Facebook vs. Website: What Do You Really Need? Part 1


The world is on Facebook, right?

It’s how your studio families share photos of their child performing in your recital.

It’s how parents in local Facebook groups ask for recommendations for music teachers.

It’s how we, as music teachers, network with each other.

So is it really necessary to have a website, as well? Wouldn’t it be more effective (and a lot easier) to have an active Facebook page for your studio?

In this post (and the next), you’ll learn about the unique potential of your Facebook page and website in growing the kind of studio you want.

First, let’s talk about the benefits of having a studio Facebook page. Then you'll discover three ways to use it to your advantage.


1. Facebook Consistently Engages Families

Facebook is filled with parents in your city who use it every day. Those parents are connected on Facebook with their friends and family, with local parent groups, and with local businesses.

When you keep an up-to-date studio page on Facebook, it’s an effective way to show what your studio looks like on a weekly basis. It’s the perfect place to brag about student accomplishments (just be sure to respect the privacy of students and families) and to share photos of studio events.

A studio Facebook page also makes it simple for parents to repost your photos of their child, which then gives you access to a much wider audience.


2. Facebook Makes Referrals Easy

When a studio parent posts a photo of 4-year old Jackson, wearing a bow tie and performing in his violin recital, it’s going to get some attention.

When a family friend comments, “I didn’t know you could start violin lessons so early! Who’s your teacher?” your studio Facebook page wins the day. The parent can easily tag your page, and that’s an instant referral.

When someone asks in your local moms’ group for a piano teacher recommendation, Facebook can be your best friend. If you’ve got a studio parent who’s in that group, they can easily link to your Facebook page with a recommendation.

3. Facebook is Free

Despite all of the changes in Facebook over the years, it is still free to start and maintain a business page. Unless you choose to pay to boost your posts, run ad campaigns, or hire someone to manage your social media, Facebook remains a completely free tool for you to use.

We’ve established that there are significant benefits to having a studio Facebook page. How can you use it to stay connected with local families?

Here are three tips for using your studio page on Facebook to connect more effectively with families:

1. Post Consistently

This is probably the most obvious tip. It's also a challenging one for those of us who struggle to find enough time in our day (raising my hand). If you want to use Facebook as a tool to grow your studio, regularly sharing posts is worth an investment of your time for several reasons:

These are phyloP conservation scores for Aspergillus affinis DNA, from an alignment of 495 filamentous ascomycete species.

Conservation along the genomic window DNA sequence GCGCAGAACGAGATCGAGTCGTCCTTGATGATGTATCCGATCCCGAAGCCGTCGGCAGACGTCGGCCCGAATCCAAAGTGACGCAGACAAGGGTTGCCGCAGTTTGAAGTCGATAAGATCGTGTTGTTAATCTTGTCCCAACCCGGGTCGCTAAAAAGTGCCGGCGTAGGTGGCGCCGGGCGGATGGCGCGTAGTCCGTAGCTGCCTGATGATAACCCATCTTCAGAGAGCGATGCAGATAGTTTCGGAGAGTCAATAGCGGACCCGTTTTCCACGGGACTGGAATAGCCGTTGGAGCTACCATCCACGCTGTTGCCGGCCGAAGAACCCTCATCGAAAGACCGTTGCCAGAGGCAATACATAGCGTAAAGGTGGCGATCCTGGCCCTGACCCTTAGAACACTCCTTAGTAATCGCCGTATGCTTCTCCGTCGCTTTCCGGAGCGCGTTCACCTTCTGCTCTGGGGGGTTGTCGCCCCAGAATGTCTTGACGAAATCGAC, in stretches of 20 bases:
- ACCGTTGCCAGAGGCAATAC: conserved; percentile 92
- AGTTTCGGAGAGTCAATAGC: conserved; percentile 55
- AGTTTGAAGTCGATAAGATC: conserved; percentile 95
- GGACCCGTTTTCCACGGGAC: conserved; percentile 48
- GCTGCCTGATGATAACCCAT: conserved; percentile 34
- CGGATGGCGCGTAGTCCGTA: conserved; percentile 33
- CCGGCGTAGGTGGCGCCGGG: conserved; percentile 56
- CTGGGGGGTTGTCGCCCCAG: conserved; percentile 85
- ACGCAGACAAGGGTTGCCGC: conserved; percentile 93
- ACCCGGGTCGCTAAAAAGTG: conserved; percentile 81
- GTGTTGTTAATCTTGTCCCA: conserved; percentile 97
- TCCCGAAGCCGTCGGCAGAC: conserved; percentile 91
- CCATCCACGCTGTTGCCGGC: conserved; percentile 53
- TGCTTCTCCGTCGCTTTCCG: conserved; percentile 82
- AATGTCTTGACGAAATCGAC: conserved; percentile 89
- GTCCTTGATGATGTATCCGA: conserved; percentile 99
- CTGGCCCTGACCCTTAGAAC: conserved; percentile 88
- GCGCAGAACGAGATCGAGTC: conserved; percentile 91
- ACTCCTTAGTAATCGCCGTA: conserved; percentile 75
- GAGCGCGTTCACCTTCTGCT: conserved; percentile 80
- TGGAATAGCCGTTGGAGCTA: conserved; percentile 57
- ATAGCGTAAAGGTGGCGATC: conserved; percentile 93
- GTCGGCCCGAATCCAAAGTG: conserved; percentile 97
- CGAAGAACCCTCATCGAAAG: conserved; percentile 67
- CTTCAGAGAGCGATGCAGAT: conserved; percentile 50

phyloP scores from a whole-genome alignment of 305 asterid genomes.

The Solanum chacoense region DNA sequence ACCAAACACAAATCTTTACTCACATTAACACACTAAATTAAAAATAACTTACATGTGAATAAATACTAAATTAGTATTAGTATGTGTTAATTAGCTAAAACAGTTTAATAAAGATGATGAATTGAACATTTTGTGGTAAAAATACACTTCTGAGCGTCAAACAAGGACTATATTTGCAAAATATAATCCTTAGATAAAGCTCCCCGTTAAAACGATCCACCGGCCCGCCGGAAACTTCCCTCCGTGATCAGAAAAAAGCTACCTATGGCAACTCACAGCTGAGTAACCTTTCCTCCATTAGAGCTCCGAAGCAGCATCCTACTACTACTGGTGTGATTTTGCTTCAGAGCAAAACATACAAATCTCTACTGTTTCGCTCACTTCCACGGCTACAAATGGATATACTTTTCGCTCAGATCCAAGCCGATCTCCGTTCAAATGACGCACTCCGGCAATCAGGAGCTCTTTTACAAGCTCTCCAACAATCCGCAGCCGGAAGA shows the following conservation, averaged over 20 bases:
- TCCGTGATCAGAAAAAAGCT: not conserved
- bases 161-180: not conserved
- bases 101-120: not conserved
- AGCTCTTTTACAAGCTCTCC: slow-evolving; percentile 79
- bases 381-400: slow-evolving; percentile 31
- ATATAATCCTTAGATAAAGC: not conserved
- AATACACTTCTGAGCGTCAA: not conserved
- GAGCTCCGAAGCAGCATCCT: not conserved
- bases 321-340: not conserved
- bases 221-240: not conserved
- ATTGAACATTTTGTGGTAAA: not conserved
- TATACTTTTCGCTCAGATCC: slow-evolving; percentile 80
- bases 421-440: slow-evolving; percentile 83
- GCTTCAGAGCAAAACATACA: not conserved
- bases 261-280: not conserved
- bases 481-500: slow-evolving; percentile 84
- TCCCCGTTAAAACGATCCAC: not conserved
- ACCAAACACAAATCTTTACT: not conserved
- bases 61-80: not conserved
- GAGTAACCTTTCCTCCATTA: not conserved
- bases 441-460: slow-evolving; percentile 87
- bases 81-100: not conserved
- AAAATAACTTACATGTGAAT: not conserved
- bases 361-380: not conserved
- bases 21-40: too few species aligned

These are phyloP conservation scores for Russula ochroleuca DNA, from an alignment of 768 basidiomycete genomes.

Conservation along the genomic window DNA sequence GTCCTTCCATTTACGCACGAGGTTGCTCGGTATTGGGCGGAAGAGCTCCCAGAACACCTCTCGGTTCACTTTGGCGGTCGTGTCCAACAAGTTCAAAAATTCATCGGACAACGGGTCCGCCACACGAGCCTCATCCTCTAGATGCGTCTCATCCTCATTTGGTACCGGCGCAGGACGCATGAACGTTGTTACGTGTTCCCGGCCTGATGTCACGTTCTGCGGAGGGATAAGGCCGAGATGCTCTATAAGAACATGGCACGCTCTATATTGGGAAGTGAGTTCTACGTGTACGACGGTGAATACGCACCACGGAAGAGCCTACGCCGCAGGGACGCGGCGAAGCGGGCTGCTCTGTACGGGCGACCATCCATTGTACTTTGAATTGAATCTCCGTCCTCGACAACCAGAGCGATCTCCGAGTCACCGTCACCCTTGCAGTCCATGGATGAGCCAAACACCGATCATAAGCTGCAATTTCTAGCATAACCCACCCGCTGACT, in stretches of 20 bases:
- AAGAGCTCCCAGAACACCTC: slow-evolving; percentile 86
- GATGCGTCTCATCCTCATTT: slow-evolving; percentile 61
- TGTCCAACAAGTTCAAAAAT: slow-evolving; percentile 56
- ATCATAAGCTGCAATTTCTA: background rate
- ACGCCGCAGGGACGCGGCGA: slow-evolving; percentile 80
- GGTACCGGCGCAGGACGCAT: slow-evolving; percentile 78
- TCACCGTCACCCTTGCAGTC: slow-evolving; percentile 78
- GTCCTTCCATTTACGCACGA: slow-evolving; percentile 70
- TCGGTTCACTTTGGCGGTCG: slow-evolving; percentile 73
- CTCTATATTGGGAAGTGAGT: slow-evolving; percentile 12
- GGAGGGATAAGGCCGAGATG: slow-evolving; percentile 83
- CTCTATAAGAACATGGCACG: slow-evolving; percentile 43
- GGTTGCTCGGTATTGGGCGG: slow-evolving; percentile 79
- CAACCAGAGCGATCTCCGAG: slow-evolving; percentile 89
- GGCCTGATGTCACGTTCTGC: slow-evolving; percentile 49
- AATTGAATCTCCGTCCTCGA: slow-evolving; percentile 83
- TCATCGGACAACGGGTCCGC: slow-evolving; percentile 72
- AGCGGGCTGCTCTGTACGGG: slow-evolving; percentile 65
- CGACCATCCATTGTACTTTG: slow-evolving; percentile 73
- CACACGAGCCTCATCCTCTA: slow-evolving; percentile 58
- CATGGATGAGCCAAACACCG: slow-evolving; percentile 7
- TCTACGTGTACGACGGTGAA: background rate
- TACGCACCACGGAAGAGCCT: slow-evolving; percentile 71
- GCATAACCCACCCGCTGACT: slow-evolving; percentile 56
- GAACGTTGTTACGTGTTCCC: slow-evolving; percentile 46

→ It shows that your studio is lively and active

→ It raises awareness of your studio (keeping you at the forefront of your current studio families’ attention and increasing your chances of being noticed by other families)

→ It helps parents see you as relatable (most parents are still part of the Facebook generation)


2. Encourage Studio Families to Engage

Invite your studio families to like your Facebook page.

At each group event or large class, encourage parents to take their own photos and share on Facebook, tagging your studio when they do so.

Take this a smart step further by encouraging parents to use a specific hashtag when sharing their photos. This will make it easy (on both Facebook and Instagram) to build a collection of unique studio photos.

Can you imagine being able to click on a hashtag of YOUR teacher’s studio and seeing photos of yourself in a recital when you were 10?

Those are priceless memories, and your students will have that opportunity.


3. Friend Parents on Facebook

A few years ago, I decided to use my personal Facebook page to connect with studio families.

I removed anything on my Facebook page that felt too personal and began to friend parents in my studio.

Now, when I post a photo to my studio Facebook page, I share that studio post on my personal page for a much higher level of parent engagement than I would otherwise get (thanks to Facebook's algorithms, which we'll talk about in the next post).

Parents will also tag me personally in their child’s music photos, when they might not think to tag my studio.

Seeing your personal Facebook profile as a way of connecting with parents provides another valuable opportunity to grow your online presence.

So we've talked about some of Facebook's potential in growing your studio.

Want to know what Facebook is NOT able to do, and how your website is your most powerful tool in representing your studio online?

Come back next week for the second part of this post!

Your Turn:

Do you have a studio Facebook page? A website? Both?

What does your Facebook page do for your studio?

What ways have you found to engage parents through your studio Facebook page?

I’d love to hear from you!